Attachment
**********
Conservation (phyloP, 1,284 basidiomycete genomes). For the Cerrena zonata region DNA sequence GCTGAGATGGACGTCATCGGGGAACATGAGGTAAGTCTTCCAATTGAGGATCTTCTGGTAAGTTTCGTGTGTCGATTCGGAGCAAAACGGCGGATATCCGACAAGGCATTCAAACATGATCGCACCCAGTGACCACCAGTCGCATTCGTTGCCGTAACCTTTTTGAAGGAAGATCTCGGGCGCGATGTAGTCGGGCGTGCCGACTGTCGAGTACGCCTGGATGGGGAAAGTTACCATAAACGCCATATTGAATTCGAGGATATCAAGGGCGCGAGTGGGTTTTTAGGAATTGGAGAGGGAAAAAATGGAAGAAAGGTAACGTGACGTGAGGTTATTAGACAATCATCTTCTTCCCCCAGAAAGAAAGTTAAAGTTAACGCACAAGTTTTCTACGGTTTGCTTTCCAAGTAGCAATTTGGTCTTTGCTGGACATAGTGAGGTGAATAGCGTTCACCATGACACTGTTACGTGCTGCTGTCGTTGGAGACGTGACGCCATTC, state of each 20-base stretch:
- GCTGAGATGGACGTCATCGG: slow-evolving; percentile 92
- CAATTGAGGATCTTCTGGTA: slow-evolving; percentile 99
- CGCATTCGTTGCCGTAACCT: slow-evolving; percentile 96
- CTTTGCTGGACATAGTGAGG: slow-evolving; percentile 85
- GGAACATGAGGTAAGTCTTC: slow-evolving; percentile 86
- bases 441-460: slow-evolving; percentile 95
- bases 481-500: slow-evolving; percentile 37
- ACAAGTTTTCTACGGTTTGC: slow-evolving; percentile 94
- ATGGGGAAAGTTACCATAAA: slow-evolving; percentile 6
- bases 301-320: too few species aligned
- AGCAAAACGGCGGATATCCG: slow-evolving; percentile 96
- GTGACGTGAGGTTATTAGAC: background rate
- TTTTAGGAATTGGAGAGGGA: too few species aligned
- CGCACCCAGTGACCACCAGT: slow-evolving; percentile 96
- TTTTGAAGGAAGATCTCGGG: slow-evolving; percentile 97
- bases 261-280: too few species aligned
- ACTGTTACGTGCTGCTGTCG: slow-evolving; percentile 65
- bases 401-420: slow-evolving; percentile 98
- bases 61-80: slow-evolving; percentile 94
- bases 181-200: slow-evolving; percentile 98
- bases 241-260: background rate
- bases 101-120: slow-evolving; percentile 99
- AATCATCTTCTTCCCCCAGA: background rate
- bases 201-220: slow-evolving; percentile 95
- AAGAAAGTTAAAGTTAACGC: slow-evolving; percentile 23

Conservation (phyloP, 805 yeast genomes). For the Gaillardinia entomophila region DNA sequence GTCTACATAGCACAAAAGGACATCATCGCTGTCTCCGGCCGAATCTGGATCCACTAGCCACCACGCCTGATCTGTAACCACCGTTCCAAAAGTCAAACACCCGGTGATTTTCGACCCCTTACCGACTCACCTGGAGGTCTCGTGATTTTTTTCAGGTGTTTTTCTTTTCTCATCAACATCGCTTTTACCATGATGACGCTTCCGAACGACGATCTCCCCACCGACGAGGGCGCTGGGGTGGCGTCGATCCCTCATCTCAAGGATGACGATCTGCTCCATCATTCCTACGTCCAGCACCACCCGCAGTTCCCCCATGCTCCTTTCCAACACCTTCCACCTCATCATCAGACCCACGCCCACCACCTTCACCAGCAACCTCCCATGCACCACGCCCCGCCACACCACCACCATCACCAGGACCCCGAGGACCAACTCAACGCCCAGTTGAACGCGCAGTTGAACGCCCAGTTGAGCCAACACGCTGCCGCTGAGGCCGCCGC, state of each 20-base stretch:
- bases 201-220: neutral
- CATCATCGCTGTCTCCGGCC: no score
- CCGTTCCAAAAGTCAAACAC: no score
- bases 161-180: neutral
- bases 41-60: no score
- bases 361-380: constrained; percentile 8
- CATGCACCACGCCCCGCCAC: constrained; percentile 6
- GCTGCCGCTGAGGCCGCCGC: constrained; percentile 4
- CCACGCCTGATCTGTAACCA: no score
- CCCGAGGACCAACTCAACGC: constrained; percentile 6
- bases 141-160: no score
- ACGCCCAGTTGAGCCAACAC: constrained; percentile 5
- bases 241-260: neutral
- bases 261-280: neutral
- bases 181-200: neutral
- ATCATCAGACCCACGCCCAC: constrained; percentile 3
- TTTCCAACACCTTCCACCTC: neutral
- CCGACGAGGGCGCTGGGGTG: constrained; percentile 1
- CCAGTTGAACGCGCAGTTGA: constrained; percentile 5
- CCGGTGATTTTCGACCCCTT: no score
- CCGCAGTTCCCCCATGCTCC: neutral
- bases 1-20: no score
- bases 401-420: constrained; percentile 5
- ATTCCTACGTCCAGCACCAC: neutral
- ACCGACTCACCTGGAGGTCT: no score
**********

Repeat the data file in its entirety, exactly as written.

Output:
Conservation (phyloP, 1,284 basidiomycete genomes). For the Cerrena zonata region DNA sequence GCTGAGATGGACGTCATCGGGGAACATGAGGTAAGTCTTCCAATTGAGGATCTTCTGGTAAGTTTCGTGTGTCGATTCGGAGCAAAACGGCGGATATCCGACAAGGCATTCAAACATGATCGCACCCAGTGACCACCAGTCGCATTCGTTGCCGTAACCTTTTTGAAGGAAGATCTCGGGCGCGATGTAGTCGGGCGTGCCGACTGTCGAGTACGCCTGGATGGGGAAAGTTACCATAAACGCCATATTGAATTCGAGGATATCAAGGGCGCGAGTGGGTTTTTAGGAATTGGAGAGGGAAAAAATGGAAGAAAGGTAACGTGACGTGAGGTTATTAGACAATCATCTTCTTCCCCCAGAAAGAAAGTTAAAGTTAACGCACAAGTTTTCTACGGTTTGCTTTCCAAGTAGCAATTTGGTCTTTGCTGGACATAGTGAGGTGAATAGCGTTCACCATGACACTGTTACGTGCTGCTGTCGTTGGAGACGTGACGCCATTC, state of each 20-base stretch:
- GCTGAGATGGACGTCATCGG: slow-evolving; percentile 92
- CAATTGAGGATCTTCTGGTA: slow-evolving; percentile 99
- CGCATTCGTTGCCGTAACCT: slow-evolving; percentile 96
- CTTTGCTGGACATAGTGAGG: slow-evolving; percentile 85
- GGAACATGAGGTAAGTCTTC: slow-evolving; percentile 86
- bases 441-460: slow-evolving; percentile 95
- bases 481-500: slow-evolving; percentile 37
- ACAAGTTTTCTACGGTTTGC: slow-evolving; percentile 94
- ATGGGGAAAGTTACCATAAA: slow-evolving; percentile 6
- bases 301-320: too few species aligned
- AGCAAAACGGCGGATATCCG: slow-evolving; percentile 96
- GTGACGTGAGGTTATTAGAC: background rate
- TTTTAGGAATTGGAGAGGGA: too few species aligned
- CGCACCCAGTGACCACCAGT: slow-evolving; percentile 96
- TTTTGAAGGAAGATCTCGGG: slow-evolving; percentile 97
- bases 261-280: too few species aligned
- ACTGTTACGTGCTGCTGTCG: slow-evolving; percentile 65
- bases 401-420: slow-evolving; percentile 98
- bases 61-80: slow-evolving; percentile 94
- bases 181-200: slow-evolving; percentile 98
- bases 241-260: background rate
- bases 101-120: slow-evolving; percentile 99
- AATCATCTTCTTCCCCCAGA: background rate
- bases 201-220: slow-evolving; percentile 95
- AAGAAAGTTAAAGTTAACGC: slow-evolving; percentile 23

Conservation (phyloP, 805 yeast genomes). For the Gaillardinia entomophila region DNA sequence GTCTACATAGCACAAAAGGACATCATCGCTGTCTCCGGCCGAATCTGGATCCACTAGCCACCACGCCTGATCTGTAACCACCGTTCCAAAAGTCAAACACCCGGTGATTTTCGACCCCTTACCGACTCACCTGGAGGTCTCGTGATTTTTTTCAGGTGTTTTTCTTTTCTCATCAACATCGCTTTTACCATGATGACGCTTCCGAACGACGATCTCCCCACCGACGAGGGCGCTGGGGTGGCGTCGATCCCTCATCTCAAGGATGACGATCTGCTCCATCATTCCTACGTCCAGCACCACCCGCAGTTCCCCCATGCTCCTTTCCAACACCTTCCACCTCATCATCAGACCCACGCCCACCACCTTCACCAGCAACCTCCCATGCACCACGCCCCGCCACACCACCACCATCACCAGGACCCCGAGGACCAACTCAACGCCCAGTTGAACGCGCAGTTGAACGCCCAGTTGAGCCAACACGCTGCCGCTGAGGCCGCCGC, state of each 20-base stretch:
- bases 201-220: neutral
- CATCATCGCTGTCTCCGGCC: no score
- CCGTTCCAAAAGTCAAACAC: no score
- bases 161-180: neutral
- bases 41-60: no score
- bases 361-380: constrained; percentile 8
- CATGCACCACGCCCCGCCAC: constrained; percentile 6
- GCTGCCGCTGAGGCCGCCGC: constrained; percentile 4
- CCACGCCTGATCTGTAACCA: no score
- CCCGAGGACCAACTCAACGC: constrained; percentile 6
- bases 141-160: no score
- ACGCCCAGTTGAGCCAACAC: constrained; percentile 5
- bases 241-260: neutral
- bases 261-280: neutral
- bases 181-200: neutral
- ATCATCAGACCCACGCCCAC: constrained; percentile 3
- TTTCCAACACCTTCCACCTC: neutral
- CCGACGAGGGCGCTGGGGTG: constrained; percentile 1
- CCAGTTGAACGCGCAGTTGA: constrained; percentile 5
- CCGGTGATTTTCGACCCCTT: no score
- CCGCAGTTCCCCCATGCTCC: neutral
- bases 1-20: no score
- bases 401-420: constrained; percentile 5
- ATTCCTACGTCCAGCACCAC: neutral
- ACCGACTCACCTGGAGGTCT: no score